Interestingly (to me, anyway) the purple french beans are happy wee things, growing up their poles and the new seeds I sowed have all germinated into nice little plants. The yellow ones, which are supposed to be going up alternate poles to make a lovely stripy wigwam, are pathetic. One has disappeared altogether (I’d blame slugs but my chief suspect is Mike-next-door’s overenthusiastic weedkilling on the path between us). The seeds have either not germinated at all or have come up to be eaten.

My raised bed, however, is a joy and a triumph. I must photograph it before I eat too much of its contents. (The photograph up there, by the way, is not a bouquet but some purple flowering bok choi, which was lovely in last night’s thai-curry-cum-stirfry. Unlike the aspragus which was just wrong.)

Tuesday 16th April 2002

Sunday, June 1st, 2008

This is from my diary from when we first relocated to Japan – pre-blog. Other entries can be found here.

We’re in! We have (most of) the furniture and – most importantly – we have clean clothes! Once a man has come this afternoon to fix the oven door, I am off to Tokyu Hands for essentials – bins, shower curtains, fax paper etc etc. I had a bit of a trauma earlier today when, after buying a huge amount of stuff from the western supermarket (nissin) I found that they only deliver to ohyamacho on weekends. So I had to get a taxi – much migi*, migi, find the koen**. erm what if we start at the eki*** I know where it is from there… – but I managed! And I was running a bit late for yoga this morning so I just jumped on the first train that came, only it was an express and didn’t stop until it came to shinjuku and then when I tried to transfer to the yamanote line it wouldn’t take my ticket and the chap sent me back to the fare adjustment machine only that didn’t take my money so I went back to the barrier and tried my JR pass only that didn’t work either! So I was just beginning to think I would never get out when a nice man in a smart cap explained that I had to put both my JR pass and the subway pass through together. I could have been there weeks before I worked that out. So I eventually arrived, yoga was extremely hard, went for coffee with Gail and her friend who I think was called Carolyn and another friend called Tina who lives quite near here and has cats so I will have to make friends with her. Then a quick rotating lunch and off to the supermarket which I think is where I started.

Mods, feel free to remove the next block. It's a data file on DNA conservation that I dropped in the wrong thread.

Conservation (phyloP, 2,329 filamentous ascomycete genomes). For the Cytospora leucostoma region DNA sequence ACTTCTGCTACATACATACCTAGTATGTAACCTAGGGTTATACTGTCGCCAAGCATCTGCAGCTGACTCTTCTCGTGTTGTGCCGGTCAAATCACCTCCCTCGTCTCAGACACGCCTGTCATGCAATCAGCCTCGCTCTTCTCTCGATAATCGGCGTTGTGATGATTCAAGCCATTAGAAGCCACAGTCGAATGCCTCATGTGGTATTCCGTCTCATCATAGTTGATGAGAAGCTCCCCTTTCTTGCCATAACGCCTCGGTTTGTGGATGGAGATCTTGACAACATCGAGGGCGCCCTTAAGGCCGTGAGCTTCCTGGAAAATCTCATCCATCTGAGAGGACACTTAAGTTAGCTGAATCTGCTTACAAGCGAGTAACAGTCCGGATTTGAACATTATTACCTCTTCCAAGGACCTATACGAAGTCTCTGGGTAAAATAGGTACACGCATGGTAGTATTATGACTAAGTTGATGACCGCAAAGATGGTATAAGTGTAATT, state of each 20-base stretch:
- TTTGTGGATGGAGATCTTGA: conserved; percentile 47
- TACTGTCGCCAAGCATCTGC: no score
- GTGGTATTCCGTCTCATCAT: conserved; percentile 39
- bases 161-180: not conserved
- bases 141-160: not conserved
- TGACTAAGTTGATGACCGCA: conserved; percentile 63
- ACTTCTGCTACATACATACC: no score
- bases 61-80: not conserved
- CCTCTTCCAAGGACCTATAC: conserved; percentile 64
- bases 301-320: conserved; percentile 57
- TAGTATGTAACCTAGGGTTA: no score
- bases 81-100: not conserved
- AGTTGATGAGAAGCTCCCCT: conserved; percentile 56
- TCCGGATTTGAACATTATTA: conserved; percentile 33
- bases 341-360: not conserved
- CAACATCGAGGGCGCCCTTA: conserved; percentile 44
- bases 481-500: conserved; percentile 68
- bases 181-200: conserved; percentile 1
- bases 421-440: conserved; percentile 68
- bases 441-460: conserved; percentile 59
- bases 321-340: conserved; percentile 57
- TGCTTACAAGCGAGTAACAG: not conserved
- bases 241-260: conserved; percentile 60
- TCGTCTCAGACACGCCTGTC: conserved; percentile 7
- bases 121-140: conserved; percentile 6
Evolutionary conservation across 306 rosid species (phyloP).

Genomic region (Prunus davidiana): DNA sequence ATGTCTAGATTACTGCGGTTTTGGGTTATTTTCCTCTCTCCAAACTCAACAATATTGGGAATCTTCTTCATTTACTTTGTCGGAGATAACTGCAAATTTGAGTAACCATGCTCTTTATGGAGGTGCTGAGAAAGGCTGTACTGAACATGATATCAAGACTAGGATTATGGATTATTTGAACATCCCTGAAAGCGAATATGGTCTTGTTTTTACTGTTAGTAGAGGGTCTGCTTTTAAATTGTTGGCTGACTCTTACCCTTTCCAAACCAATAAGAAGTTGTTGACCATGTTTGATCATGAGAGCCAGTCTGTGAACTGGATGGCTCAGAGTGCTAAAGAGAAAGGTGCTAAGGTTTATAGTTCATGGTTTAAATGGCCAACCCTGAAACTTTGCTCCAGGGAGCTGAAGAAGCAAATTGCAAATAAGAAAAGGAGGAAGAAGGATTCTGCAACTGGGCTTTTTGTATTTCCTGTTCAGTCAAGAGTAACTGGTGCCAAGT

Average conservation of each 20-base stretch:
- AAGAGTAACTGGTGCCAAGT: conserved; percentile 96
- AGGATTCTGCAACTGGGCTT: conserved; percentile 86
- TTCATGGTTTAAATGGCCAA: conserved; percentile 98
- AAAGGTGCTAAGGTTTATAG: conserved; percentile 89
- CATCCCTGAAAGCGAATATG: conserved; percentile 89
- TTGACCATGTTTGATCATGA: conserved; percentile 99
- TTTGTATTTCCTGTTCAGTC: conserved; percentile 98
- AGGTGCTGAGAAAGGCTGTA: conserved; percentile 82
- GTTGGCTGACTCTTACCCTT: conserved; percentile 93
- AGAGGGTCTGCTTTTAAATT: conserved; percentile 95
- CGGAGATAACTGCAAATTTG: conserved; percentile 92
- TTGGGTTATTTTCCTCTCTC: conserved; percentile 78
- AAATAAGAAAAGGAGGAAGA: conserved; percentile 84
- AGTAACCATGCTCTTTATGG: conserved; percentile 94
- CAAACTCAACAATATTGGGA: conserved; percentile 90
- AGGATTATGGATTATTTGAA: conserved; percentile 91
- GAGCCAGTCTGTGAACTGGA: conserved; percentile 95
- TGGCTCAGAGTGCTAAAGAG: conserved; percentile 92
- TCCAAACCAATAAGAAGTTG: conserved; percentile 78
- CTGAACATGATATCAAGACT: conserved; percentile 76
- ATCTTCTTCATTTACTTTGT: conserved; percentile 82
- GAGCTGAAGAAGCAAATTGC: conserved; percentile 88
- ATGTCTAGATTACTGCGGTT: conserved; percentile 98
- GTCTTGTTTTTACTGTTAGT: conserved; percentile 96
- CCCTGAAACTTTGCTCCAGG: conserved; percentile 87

Cameron was off yesterday – we were collected at the hotel to come to the house then our air freight arrived almost immediately, closely followed by the furniture. It seems that the new stuff I have chosen won’t be ready for a few weeks, which isn’t a problem but I wish they had explained it when I was choosing. Maromi took us down to the local shops and explained what was what in the supermarket, then left and that was it! On our own. So we bought some essentials, cam back for lunch, and spent the afternoon unpacking – in the evening we wandered down towards the station and found a little bar where we had delicious salads and grilled meat. The korean-style lamb (cut so thin it resembles bacon) was fantastic.

On Sunday we went to Yokohama with Eiji and Yuko, which was very nice. It was a lovely sunny day and Chinatown is amazing – hundreds and hundreds of little restaurants packed full of people, and lovely smells everywhere. Had a gorgeous lunch, apart from the raw jellyfish, which I was not very keen on, and took a boat back to the station, then home in time for a final sauna and swim in the hotel.

And on Saturday, we went to Asakusa to look at the temple (we realised once we had arrived that we’d been there last time**** – no problem, it was a nice day and good to see) and kitchenware alley, followed by a trip up the tokyo tower.

****We had a holiday in Japan a year or so before moving out there to live